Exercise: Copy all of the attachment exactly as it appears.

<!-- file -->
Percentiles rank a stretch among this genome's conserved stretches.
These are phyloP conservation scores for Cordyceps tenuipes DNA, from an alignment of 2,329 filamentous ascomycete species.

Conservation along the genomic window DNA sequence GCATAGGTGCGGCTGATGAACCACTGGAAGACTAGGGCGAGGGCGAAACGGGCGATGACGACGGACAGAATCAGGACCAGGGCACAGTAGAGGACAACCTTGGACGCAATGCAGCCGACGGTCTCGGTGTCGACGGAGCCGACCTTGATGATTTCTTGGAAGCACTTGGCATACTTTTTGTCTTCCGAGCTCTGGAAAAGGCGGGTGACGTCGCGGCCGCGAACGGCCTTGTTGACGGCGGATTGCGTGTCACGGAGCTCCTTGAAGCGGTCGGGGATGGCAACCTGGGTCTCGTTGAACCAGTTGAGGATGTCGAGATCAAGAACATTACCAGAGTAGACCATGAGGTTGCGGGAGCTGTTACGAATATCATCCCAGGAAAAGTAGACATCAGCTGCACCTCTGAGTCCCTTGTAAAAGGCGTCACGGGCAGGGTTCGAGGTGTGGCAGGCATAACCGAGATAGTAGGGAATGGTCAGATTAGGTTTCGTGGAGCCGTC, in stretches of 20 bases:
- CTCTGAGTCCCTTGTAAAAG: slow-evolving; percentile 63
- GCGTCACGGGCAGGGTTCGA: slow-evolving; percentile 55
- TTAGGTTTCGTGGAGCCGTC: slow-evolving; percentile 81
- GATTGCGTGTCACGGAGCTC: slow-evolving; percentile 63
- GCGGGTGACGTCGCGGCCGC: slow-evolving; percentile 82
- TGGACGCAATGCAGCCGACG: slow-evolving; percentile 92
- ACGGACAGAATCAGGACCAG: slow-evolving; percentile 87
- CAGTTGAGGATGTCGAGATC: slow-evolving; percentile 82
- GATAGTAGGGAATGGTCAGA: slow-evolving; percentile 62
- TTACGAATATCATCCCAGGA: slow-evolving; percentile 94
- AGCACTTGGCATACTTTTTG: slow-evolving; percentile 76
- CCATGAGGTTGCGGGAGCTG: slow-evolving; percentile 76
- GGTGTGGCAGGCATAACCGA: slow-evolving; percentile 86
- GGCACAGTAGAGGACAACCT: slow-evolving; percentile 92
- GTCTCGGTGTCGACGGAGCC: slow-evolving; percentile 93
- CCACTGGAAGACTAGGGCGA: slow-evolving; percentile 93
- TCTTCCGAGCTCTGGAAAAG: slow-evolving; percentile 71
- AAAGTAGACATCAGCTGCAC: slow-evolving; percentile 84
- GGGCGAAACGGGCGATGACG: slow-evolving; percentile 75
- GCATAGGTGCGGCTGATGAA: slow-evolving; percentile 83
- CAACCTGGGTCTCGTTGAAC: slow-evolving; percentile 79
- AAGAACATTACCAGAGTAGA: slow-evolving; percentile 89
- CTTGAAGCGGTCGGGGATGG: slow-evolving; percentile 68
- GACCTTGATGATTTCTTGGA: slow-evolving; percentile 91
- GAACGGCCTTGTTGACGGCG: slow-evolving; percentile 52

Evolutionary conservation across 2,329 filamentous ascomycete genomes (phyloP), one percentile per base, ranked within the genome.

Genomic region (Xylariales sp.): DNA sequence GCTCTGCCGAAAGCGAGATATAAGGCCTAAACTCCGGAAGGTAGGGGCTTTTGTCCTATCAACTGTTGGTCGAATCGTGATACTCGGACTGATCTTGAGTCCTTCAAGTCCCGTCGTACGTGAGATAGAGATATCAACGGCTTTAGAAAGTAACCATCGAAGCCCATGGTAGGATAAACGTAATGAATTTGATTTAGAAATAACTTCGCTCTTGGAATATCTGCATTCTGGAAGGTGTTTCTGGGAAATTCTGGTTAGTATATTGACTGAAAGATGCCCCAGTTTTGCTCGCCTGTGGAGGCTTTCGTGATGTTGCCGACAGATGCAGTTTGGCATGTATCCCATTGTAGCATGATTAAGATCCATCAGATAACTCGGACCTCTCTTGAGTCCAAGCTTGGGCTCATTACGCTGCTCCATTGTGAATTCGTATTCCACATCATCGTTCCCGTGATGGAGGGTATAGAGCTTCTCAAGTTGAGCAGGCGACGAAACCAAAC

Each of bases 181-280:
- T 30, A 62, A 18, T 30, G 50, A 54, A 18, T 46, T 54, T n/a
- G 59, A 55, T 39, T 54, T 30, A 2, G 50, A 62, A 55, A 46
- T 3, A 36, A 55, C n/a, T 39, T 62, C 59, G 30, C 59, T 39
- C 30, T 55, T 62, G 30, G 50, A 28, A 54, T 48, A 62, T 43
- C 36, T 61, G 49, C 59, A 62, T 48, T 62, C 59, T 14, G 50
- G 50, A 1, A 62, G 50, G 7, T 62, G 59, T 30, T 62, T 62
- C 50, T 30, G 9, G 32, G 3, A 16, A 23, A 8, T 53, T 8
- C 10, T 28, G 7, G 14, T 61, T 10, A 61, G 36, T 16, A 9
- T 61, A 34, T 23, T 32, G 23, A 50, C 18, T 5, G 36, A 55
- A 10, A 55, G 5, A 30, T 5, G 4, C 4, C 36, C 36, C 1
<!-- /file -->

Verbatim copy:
Percentiles rank a stretch among this genome's conserved stretches.
These are phyloP conservation scores for Cordyceps tenuipes DNA, from an alignment of 2,329 filamentous ascomycete species.

Conservation along the genomic window DNA sequence GCATAGGTGCGGCTGATGAACCACTGGAAGACTAGGGCGAGGGCGAAACGGGCGATGACGACGGACAGAATCAGGACCAGGGCACAGTAGAGGACAACCTTGGACGCAATGCAGCCGACGGTCTCGGTGTCGACGGAGCCGACCTTGATGATTTCTTGGAAGCACTTGGCATACTTTTTGTCTTCCGAGCTCTGGAAAAGGCGGGTGACGTCGCGGCCGCGAACGGCCTTGTTGACGGCGGATTGCGTGTCACGGAGCTCCTTGAAGCGGTCGGGGATGGCAACCTGGGTCTCGTTGAACCAGTTGAGGATGTCGAGATCAAGAACATTACCAGAGTAGACCATGAGGTTGCGGGAGCTGTTACGAATATCATCCCAGGAAAAGTAGACATCAGCTGCACCTCTGAGTCCCTTGTAAAAGGCGTCACGGGCAGGGTTCGAGGTGTGGCAGGCATAACCGAGATAGTAGGGAATGGTCAGATTAGGTTTCGTGGAGCCGTC, in stretches of 20 bases:
- CTCTGAGTCCCTTGTAAAAG: slow-evolving; percentile 63
- GCGTCACGGGCAGGGTTCGA: slow-evolving; percentile 55
- TTAGGTTTCGTGGAGCCGTC: slow-evolving; percentile 81
- GATTGCGTGTCACGGAGCTC: slow-evolving; percentile 63
- GCGGGTGACGTCGCGGCCGC: slow-evolving; percentile 82
- TGGACGCAATGCAGCCGACG: slow-evolving; percentile 92
- ACGGACAGAATCAGGACCAG: slow-evolving; percentile 87
- CAGTTGAGGATGTCGAGATC: slow-evolving; percentile 82
- GATAGTAGGGAATGGTCAGA: slow-evolving; percentile 62
- TTACGAATATCATCCCAGGA: slow-evolving; percentile 94
- AGCACTTGGCATACTTTTTG: slow-evolving; percentile 76
- CCATGAGGTTGCGGGAGCTG: slow-evolving; percentile 76
- GGTGTGGCAGGCATAACCGA: slow-evolving; percentile 86
- GGCACAGTAGAGGACAACCT: slow-evolving; percentile 92
- GTCTCGGTGTCGACGGAGCC: slow-evolving; percentile 93
- CCACTGGAAGACTAGGGCGA: slow-evolving; percentile 93
- TCTTCCGAGCTCTGGAAAAG: slow-evolving; percentile 71
- AAAGTAGACATCAGCTGCAC: slow-evolving; percentile 84
- GGGCGAAACGGGCGATGACG: slow-evolving; percentile 75
- GCATAGGTGCGGCTGATGAA: slow-evolving; percentile 83
- CAACCTGGGTCTCGTTGAAC: slow-evolving; percentile 79
- AAGAACATTACCAGAGTAGA: slow-evolving; percentile 89
- CTTGAAGCGGTCGGGGATGG: slow-evolving; percentile 68
- GACCTTGATGATTTCTTGGA: slow-evolving; percentile 91
- GAACGGCCTTGTTGACGGCG: slow-evolving; percentile 52

Evolutionary conservation across 2,329 filamentous ascomycete genomes (phyloP), one percentile per base, ranked within the genome.

Genomic region (Xylariales sp.): DNA sequence GCTCTGCCGAAAGCGAGATATAAGGCCTAAACTCCGGAAGGTAGGGGCTTTTGTCCTATCAACTGTTGGTCGAATCGTGATACTCGGACTGATCTTGAGTCCTTCAAGTCCCGTCGTACGTGAGATAGAGATATCAACGGCTTTAGAAAGTAACCATCGAAGCCCATGGTAGGATAAACGTAATGAATTTGATTTAGAAATAACTTCGCTCTTGGAATATCTGCATTCTGGAAGGTGTTTCTGGGAAATTCTGGTTAGTATATTGACTGAAAGATGCCCCAGTTTTGCTCGCCTGTGGAGGCTTTCGTGATGTTGCCGACAGATGCAGTTTGGCATGTATCCCATTGTAGCATGATTAAGATCCATCAGATAACTCGGACCTCTCTTGAGTCCAAGCTTGGGCTCATTACGCTGCTCCATTGTGAATTCGTATTCCACATCATCGTTCCCGTGATGGAGGGTATAGAGCTTCTCAAGTTGAGCAGGCGACGAAACCAAAC

Each of bases 181-280:
- T 30, A 62, A 18, T 30, G 50, A 54, A 18, T 46, T 54, T n/a
- G 59, A 55, T 39, T 54, T 30, A 2, G 50, A 62, A 55, A 46
- T 3, A 36, A 55, C n/a, T 39, T 62, C 59, G 30, C 59, T 39
- C 30, T 55, T 62, G 30, G 50, A 28, A 54, T 48, A 62, T 43
- C 36, T 61, G 49, C 59, A 62, T 48, T 62, C 59, T 14, G 50
- G 50, A 1, A 62, G 50, G 7, T 62, G 59, T 30, T 62, T 62
- C 50, T 30, G 9, G 32, G 3, A 16, A 23, A 8, T 53, T 8
- C 10, T 28, G 7, G 14, T 61, T 10, A 61, G 36, T 16, A 9
- T 61, A 34, T 23, T 32, G 23, A 50, C 18, T 5, G 36, A 55
- A 10, A 55, G 5, A 30, T 5, G 4, C 4, C 36, C 36, C 1